Why The Headlines About Women Need Changing

Women are not objects

Photo by Joel Muniz on Unsplash

It seems that every time a crime is committed against a woman or girl, they become the subject of a headline. I am tired of reading “Woman was raped…” or “Woman was murdered..”, as if that woman had wandered astray and was complicit in what happened to her.

I want to see “Man raped a woman…” or “Man murdered a woman…”. This is the truth. Just a simple trick of semantics changes the emphasis and is much more accurate.

Women sometimes break the heel of their shoe. This does not equal the trauma and life-changing crimes committed against them. Or their untimely deaths.

Successful women are built on the bricks thrown at them

You can be certain that on the much fewer occasions that women commit violence, the headline will begin with “Woman…” too.

We need society as a whole to recognise that we are not statistics, and nor are we hapless beings who wander into danger. Last year, Sarah Everard was deliberately walking home when an off-duty police officer abducted her, raped and murdered her. Yet the headlines included, among others, “She was only walking home”. The “only” implies that she should not have been walking home and somehow played a part in her terrible ordeal and death.

A serving police officer abducted, raped, and murdered Sarah while she was going about her legitimate business.

In the 1970s, in Britain, there was a serial murder known as the Yorkshire Ripper. Women were advised to stay at home. This made women seem to be the problem, rather than the murderer. It almost suggests that being raped or murdered is entirely the fault of women. Rape is never the fault of a woman. Even if she was unable to say “no”. There needs to be a “yes” for consensual sex.

Men were not asked to stay home in case they were the murderer.

I am not going to talk about how women dress here. It is a red herring and nothing to do with crimes against women. We all need to respect ourselves in how we dress.

A few years ago, a medical student, miles from her hometown, left a party in order to catch the last bus back to her accommodation. She was 20 pence short for the fare. She asked everyone in the line behind her if they could spare 20 pence (all one can buy with that is penny candy). No one gave her that tiny sum. As a result, a man saw her alone, dragged her into an alley and beat her and raped her. She was not found until morning. When her mother travelled to the city and the hospital, she did not recognise her daughter. The headlines? “Female doctor raped and beaten after not enough fare for bus”. That was a lie and, again, implicitly blamed her.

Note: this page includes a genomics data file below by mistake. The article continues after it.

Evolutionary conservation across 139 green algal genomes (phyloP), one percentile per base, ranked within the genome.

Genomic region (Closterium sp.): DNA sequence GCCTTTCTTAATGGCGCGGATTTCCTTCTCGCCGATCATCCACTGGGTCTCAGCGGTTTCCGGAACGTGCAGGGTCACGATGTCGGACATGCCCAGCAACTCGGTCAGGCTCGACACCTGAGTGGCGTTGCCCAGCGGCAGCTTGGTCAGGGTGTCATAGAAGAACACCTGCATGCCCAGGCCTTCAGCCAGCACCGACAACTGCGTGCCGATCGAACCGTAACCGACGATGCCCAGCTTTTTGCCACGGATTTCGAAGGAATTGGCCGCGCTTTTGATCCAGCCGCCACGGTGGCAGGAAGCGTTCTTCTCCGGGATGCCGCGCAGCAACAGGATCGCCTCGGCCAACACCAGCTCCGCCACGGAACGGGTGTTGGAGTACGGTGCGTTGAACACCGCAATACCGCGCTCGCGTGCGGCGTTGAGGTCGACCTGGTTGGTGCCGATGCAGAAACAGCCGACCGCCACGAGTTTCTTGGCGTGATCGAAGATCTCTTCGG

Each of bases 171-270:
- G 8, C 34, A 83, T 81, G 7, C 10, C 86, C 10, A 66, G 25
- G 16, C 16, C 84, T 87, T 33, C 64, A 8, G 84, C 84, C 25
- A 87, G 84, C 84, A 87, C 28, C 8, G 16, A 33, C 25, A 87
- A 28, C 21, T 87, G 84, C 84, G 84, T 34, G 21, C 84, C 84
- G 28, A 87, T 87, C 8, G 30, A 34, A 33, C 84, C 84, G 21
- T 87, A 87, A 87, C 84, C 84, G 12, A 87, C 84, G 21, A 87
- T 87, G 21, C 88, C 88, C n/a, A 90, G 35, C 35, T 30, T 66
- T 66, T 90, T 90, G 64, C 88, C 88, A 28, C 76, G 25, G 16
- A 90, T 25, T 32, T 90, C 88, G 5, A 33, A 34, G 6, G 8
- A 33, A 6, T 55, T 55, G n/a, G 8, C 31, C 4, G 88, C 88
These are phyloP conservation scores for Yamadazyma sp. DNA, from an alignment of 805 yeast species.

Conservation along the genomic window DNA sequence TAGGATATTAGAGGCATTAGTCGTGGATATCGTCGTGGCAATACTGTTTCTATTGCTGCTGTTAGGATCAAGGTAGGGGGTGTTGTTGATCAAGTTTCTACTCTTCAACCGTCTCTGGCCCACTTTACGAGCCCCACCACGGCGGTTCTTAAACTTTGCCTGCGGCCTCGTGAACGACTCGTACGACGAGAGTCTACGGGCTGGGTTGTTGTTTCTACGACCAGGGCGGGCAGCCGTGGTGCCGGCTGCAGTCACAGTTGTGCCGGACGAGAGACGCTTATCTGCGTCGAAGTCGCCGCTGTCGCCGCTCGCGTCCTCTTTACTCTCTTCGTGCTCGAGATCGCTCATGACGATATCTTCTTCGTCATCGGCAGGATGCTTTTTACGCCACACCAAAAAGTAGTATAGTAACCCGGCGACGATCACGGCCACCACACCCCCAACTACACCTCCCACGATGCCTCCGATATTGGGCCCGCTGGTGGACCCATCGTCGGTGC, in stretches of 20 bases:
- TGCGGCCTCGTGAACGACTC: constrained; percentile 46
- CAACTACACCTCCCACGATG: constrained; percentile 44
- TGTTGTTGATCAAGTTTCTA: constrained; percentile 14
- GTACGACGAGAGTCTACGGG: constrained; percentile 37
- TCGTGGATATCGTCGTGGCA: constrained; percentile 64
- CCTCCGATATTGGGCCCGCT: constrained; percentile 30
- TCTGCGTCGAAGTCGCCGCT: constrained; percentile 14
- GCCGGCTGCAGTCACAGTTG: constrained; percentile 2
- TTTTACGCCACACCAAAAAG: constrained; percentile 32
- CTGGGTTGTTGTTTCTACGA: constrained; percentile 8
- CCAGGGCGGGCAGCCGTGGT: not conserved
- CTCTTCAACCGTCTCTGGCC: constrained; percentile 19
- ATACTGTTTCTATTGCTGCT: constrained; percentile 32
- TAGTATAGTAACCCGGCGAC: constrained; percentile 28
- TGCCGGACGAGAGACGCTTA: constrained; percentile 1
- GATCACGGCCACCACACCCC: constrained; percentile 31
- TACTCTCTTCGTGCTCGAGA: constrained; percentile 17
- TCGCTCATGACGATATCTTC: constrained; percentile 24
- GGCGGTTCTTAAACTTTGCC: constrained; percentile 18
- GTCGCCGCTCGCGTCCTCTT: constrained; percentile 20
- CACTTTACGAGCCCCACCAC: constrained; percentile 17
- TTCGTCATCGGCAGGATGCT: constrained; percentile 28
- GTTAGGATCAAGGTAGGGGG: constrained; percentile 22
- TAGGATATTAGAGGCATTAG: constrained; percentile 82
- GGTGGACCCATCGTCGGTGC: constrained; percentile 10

I cannot fathom how that bus driver refused her, or how the other people waiting did not manage to provide 20 pence between them.

Until headlines change, and it is mostly men who write them, women will have an unconscious bias against them. When will enough of us get fed up with this narrative and demand that articles and headlines stop making women the subject?

We are not objects to which crimes are done. Men commit crimes against us.

It is long overdue that we stand up to this. Sadly, there are women who write as if women are passively partaking in the violence against them. Until we, as one, insist on making men responsible, we will continue to be seen as a lesser sex, a subject, or object.

We still do not have equality. We may not be chattel anymore, but the way language is used, the way we allow other women to be treated without speaking up, all goes to make our journey longer than necessary.

We need to end the narrative that depicts us as being passively complicit.